Recently MWAHFE was able to donate soccer uniforms, socks, and balls to a girls team that Gecho helps support in central Ethiopia, a few hours from Addis. It’s the first time the teens have had jerseys or a proper set of soccer balls with which to play. Gecho loves supporting these young ladies, and he looks for sponsorships to further help the team.
“I start to support the girls because of Shelley. Before, I support the boys team,” Gecho explained. “Shelley tries to find ways to support women, and I am with you. I just continued on.”
This is such a heartwarming story – and not just because of Gecho’s source of inspiration.
MWAHFE’s support makes a huge difference for the soccer team.
Bethelehem Kassahun, a Grade 6 student on the team, started playing soccer with the boys at school.
“That is when I fell in love with soccer. I am from a very poor family and the only time I am happy is when I play soccer,” she said.
Soccer is a common childhood activity for kids in Canada. But in Ethiopia, most girls aren’t afforded that opportunity.
One player said that her brother was always given the soccer ball. Several others had to hide their love of the sport from disapproving families.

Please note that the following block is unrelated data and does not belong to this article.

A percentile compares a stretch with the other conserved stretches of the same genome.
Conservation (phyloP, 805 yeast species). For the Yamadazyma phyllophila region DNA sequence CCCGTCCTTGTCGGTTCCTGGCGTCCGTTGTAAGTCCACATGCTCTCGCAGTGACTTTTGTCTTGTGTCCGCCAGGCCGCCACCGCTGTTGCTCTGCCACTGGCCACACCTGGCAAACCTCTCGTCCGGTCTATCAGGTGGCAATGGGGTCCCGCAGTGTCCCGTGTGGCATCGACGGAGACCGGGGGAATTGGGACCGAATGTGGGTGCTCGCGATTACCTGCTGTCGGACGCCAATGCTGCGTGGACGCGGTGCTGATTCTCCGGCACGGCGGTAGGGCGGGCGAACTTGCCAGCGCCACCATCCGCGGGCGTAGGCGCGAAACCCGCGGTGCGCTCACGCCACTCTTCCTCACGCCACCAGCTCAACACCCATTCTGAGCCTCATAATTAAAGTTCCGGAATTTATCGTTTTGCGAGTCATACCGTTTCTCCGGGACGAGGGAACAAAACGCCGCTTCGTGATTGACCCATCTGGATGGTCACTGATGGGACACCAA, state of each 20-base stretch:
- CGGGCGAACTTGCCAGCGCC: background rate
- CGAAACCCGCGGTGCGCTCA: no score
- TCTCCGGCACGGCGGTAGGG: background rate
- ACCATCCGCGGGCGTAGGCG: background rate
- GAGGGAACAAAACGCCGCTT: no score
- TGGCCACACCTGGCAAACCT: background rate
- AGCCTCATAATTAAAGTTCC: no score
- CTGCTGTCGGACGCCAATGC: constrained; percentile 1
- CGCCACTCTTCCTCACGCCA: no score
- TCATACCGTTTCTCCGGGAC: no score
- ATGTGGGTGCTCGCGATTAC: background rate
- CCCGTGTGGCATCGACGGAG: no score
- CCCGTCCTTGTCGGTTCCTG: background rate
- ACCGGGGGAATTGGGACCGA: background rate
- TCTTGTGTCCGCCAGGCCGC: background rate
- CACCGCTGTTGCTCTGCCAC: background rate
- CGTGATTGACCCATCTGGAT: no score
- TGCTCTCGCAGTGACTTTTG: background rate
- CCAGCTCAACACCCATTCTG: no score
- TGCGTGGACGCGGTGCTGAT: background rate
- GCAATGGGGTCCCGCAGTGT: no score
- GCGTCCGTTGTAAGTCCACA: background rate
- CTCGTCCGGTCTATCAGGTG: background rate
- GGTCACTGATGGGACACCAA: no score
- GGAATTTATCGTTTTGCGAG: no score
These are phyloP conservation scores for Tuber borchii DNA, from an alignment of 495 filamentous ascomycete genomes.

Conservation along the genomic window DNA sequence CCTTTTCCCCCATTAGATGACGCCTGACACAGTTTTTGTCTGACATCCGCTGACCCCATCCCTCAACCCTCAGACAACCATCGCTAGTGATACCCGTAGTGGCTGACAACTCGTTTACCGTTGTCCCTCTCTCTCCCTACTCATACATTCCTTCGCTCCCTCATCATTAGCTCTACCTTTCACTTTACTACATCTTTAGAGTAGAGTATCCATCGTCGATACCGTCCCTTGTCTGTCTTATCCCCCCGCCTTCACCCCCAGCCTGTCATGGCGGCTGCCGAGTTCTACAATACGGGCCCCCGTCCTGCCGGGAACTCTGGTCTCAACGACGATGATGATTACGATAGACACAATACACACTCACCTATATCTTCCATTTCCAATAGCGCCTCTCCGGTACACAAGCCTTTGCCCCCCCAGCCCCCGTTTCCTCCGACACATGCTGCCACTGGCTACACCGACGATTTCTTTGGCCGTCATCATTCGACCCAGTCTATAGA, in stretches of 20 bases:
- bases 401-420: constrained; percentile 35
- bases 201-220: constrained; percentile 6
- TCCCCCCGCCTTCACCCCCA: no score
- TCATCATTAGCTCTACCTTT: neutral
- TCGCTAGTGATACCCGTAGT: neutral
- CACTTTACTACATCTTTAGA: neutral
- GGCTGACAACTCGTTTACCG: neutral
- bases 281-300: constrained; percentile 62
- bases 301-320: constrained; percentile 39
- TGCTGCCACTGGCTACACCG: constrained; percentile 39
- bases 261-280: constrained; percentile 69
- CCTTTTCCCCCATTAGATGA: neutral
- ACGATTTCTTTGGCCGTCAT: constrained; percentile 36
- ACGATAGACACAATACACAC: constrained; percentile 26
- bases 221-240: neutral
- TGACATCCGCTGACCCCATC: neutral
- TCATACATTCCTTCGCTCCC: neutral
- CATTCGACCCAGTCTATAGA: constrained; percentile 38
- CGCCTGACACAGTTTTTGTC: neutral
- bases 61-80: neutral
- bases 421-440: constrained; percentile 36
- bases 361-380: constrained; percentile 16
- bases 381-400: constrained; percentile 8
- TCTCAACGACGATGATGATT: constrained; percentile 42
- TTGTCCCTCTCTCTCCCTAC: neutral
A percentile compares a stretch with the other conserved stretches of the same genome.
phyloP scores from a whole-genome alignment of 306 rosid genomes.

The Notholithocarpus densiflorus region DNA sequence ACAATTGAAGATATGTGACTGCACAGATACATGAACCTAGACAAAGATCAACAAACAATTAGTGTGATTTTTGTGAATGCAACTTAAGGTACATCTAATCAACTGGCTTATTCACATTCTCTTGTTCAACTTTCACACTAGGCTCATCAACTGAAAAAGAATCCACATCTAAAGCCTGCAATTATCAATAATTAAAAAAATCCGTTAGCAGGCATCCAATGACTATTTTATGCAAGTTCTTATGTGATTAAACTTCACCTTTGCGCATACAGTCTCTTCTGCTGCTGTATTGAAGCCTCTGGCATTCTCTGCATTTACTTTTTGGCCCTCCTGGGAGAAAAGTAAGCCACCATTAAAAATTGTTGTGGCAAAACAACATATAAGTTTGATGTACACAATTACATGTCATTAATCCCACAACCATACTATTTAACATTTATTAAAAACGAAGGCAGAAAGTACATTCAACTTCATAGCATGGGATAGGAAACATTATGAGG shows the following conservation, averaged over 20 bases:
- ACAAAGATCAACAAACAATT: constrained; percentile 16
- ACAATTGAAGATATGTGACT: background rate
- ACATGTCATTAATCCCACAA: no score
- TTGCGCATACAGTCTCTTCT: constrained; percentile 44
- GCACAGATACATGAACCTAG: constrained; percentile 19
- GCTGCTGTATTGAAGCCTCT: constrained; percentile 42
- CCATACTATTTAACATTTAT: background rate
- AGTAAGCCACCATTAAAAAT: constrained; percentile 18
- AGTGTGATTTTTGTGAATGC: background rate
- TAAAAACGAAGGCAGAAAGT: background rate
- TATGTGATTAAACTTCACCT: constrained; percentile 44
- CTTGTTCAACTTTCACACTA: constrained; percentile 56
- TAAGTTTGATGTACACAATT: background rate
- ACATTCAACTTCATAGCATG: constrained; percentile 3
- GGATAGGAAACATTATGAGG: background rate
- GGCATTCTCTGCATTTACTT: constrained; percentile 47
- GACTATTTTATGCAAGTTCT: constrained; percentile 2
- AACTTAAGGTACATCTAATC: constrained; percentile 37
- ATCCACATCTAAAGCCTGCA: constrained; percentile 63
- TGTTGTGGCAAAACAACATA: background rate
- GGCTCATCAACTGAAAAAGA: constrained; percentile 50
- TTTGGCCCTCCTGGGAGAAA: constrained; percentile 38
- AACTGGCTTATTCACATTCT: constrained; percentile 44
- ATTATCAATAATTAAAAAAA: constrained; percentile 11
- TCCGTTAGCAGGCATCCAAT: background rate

Gecho knows what a difference this team makes for the girls.
“Playing soccer has helped the girls to be healthier, cheerful, athletic, and they are able to make lots of friends,” he said.
A simple game of soccer can have a ripple effect.
“Whenever I come to play soccer I feel the most confident, and now I have lots of friends,” said Habiba Sultan, 15.
Her teammate Hasset Nigusse echoed those thoughts.
“I feel so confident whenever I carry my training bag to go to soccer,” said Habiba, who used to sneak over to the stadium and watch soccer, unbeknownst to her family.